For students, learning how to build relationships and partnerships with research users and stakeholders yields transferrable skills in project and relationship management. When these students leave the university, they are better versed in communication and outreach, and in integrating research, policy, and practice than students without KTT training. Students who take part in KTT projects are also more likely to be part of interdisciplinary networks on and off campus, and to value KTT as a standard practice.
The responsibility of the university to KTT is to look at evidence about how KTT training and practice can be facilitated. The university needs to engage with stakeholders, to listen to evidence about the needs of research users, faculty, and students and try to set policy that supports meaningful KTT practice.

Look out ResearchImpact…here comes Africa / Attention, RIR… l’Afrique entre en scène!

David Phipps, RIR-York

Is it knowledge mobilization? Is it Research Uptake Management? If it walks like a broker and acts like a broker it probably is a broker. And some African universities are brokering to the mutual benefit of communities and universities.

S’agit-il de mobilisation des connaissancesou de capacité d’exploitation de la recherche?Si cette personne marche comme un courtier et se conduit comme un courtier, on ne risque pas grand-chose à l’appeler courtier!Certaines universités africaines font du courtage au profit mutuel des communautés et des universités.

INORMS is the International Network of Research Management Societies. Many countries have associations of professionals that help university researchers find and spend their research funding. In Canada this is the CAURA, the Canadian Association of University Research Administrators. Some universities in Canada, like those in the ResearchImpact-RéseauImpactRecherche (RIR) network, are helping their researchers by investing services that connect research to society. We call this anything from knowledge mobilization to community engagement to knowledge translation.

Well there’s another term that is new to Canada but is commonly used in African universities: research uptake which is the act of research being taken up and used by communities. Research uptake management is therefore the professional services provided by universities to support research uptake.

DRUSSA is Development Research Uptake for Sub Saharan Africa, a network of 24 African universities who are funded by United Kingdom Department for International DRUSSA logoDevelopment (DFID) and supported by the Association of Commonwealth Universities to build capacity among research service providers to help connect research to community partners. While there are lots of discipline specific research networks that strive to create social and economic benefits from university research DRUSSA and RIR are networks of universities who are focused on the practice of knowledge mobilization/research uptake at the institutional level. The only other one I know is the Mid-west Knowledge Mobilization Network. MKMN has its origins in education but now strives to build capacity for knowledge mobilization across disciplines.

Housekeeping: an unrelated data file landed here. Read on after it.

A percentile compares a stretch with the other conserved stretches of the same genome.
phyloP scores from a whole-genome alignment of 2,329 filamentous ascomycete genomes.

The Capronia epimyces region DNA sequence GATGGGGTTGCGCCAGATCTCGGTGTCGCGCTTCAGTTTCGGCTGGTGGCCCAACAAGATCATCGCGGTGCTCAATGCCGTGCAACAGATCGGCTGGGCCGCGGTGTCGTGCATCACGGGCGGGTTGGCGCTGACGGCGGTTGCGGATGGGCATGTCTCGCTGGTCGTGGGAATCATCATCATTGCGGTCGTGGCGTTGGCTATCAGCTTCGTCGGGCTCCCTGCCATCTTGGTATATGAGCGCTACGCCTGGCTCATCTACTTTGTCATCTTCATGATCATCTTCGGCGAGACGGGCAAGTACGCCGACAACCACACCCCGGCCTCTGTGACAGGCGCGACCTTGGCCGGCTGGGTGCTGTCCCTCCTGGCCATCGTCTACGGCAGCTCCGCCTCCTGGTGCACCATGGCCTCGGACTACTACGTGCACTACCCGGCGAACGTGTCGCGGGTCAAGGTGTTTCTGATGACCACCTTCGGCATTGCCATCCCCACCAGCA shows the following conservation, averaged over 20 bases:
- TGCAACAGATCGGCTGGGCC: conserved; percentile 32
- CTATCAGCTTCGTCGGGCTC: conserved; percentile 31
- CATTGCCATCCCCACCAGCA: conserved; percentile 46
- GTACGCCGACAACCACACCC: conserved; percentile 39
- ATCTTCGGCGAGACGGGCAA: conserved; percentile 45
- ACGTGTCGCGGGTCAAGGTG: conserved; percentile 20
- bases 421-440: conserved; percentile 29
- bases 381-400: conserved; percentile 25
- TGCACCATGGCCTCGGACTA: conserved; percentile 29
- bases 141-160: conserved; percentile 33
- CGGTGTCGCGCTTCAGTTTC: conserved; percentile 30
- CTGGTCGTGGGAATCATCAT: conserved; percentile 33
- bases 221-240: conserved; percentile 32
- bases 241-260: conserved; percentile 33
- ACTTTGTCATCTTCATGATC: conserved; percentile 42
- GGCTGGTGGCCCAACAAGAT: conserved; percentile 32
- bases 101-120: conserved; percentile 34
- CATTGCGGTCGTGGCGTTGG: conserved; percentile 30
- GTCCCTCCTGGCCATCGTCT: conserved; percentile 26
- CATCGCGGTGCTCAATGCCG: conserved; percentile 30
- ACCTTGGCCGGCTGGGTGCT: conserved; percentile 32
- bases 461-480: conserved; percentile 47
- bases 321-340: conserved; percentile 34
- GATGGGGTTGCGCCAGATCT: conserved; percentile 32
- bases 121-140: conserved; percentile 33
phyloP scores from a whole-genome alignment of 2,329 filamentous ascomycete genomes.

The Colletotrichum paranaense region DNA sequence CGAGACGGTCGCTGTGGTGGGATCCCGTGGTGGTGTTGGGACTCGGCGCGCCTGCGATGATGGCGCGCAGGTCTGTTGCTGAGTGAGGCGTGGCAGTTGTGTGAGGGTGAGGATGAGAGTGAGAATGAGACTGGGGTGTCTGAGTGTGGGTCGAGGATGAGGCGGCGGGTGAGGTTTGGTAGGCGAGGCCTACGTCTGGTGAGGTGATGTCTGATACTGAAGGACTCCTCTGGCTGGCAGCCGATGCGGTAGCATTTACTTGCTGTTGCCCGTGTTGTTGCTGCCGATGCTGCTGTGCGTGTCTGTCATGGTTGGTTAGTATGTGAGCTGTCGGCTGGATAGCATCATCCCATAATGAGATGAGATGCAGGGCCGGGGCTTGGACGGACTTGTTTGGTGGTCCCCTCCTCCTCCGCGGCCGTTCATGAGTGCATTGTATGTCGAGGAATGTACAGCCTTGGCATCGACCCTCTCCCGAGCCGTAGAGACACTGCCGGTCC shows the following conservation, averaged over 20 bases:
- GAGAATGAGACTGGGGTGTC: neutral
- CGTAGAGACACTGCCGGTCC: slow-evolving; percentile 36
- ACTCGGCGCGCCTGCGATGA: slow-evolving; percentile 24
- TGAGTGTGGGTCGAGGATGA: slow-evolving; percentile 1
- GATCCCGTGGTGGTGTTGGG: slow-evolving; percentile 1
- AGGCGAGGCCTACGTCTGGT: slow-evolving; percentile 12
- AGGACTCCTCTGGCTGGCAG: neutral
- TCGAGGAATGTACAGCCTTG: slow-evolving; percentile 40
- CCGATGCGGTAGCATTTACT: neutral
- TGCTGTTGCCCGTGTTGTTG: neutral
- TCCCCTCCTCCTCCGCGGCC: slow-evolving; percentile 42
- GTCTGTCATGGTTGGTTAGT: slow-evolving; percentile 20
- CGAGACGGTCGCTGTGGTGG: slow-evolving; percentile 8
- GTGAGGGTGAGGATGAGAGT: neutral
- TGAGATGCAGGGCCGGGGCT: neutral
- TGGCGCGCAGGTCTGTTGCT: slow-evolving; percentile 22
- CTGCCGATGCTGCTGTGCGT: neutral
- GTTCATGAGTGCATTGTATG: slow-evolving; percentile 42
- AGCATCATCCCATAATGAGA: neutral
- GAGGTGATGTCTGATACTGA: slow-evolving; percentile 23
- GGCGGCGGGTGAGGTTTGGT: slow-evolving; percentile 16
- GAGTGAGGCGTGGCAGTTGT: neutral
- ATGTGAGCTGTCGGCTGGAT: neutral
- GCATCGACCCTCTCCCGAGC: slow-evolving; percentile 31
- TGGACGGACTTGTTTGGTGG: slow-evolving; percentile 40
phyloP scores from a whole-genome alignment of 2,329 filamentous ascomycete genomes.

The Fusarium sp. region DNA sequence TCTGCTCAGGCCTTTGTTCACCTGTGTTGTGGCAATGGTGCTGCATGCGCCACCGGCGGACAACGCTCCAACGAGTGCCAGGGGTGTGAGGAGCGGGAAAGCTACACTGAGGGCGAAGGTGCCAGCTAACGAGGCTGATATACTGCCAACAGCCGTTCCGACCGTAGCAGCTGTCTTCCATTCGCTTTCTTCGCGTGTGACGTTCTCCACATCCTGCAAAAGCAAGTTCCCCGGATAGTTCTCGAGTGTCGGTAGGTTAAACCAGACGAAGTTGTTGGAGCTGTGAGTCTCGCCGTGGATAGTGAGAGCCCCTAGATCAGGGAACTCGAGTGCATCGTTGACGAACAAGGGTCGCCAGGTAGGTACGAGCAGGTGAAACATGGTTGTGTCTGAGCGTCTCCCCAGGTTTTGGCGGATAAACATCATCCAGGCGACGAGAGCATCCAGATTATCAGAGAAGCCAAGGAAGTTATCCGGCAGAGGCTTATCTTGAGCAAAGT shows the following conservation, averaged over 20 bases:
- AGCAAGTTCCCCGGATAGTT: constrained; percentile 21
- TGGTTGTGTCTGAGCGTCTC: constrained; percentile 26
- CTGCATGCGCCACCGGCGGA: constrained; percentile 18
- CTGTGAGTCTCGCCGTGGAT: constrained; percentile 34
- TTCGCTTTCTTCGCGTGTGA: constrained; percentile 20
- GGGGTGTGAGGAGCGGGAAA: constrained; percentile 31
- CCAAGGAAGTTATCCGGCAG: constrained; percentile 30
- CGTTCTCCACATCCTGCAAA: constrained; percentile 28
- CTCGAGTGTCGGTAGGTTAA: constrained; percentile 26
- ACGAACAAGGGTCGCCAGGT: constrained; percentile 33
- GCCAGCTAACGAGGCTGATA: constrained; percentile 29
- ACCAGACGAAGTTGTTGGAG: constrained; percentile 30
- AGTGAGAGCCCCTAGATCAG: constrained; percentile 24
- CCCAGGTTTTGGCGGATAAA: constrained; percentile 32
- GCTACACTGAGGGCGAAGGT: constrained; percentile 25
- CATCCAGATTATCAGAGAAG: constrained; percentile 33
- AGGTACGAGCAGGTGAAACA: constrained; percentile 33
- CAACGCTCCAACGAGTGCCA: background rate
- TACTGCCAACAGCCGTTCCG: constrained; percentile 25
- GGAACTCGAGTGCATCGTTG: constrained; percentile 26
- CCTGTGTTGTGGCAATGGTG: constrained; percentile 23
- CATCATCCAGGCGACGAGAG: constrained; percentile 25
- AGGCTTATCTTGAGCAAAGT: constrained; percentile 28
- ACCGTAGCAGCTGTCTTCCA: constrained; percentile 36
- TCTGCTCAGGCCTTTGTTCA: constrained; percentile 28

Because of this synergy between RIR and DRUSSA, I have had the pleasure of participating as a member of the Leaders Network for the DRUSSA program. This has mostly involved commenting on curriculum (yes, they have developed a curriculum for to build capacity for research uptake managers!) but I was invited to INORMS to facilitate a workshop for delegates that included DRUSSA representatives. See the workshop agenda for more information on this session.

DRUSSA workshop 140410There were over 40 participants from 23 countries including countries from Europe, North America, Africa, Asia and Oceania/Australasia. What I found most interesting were the examples presented by the African universities. Many were around local agriculture and local poverty reduction such as the Community Integrated Rural Development Project (CIRDP) implemented among rural women in Ile-Ogbo, Osun State, Nigeria with University of Ibadan.

The key to many of these projects that I saw was the local element. I got the impression that these universities had developed close ties with their local communities. This is the feeling I get in the one university-one town model like in Lakehead/ThunderBay or Brock/St Catherine’s. These universities are naturally closely interwoven with the local cultural, social and economic fabric of their towns. Knowledge mobilization comes naturally to them.

Now imagine the situation where a university and a local community have developed a shared desire for knowledge mobilization/research uptake. And then layer on that a multi-year funded project with two critical components: 1) training and networking to build capacity for professionalization of research uptake management; and 2) leaders at each institution investing resources (funding, space, staff time) to support research uptake management. That is a recipe for success.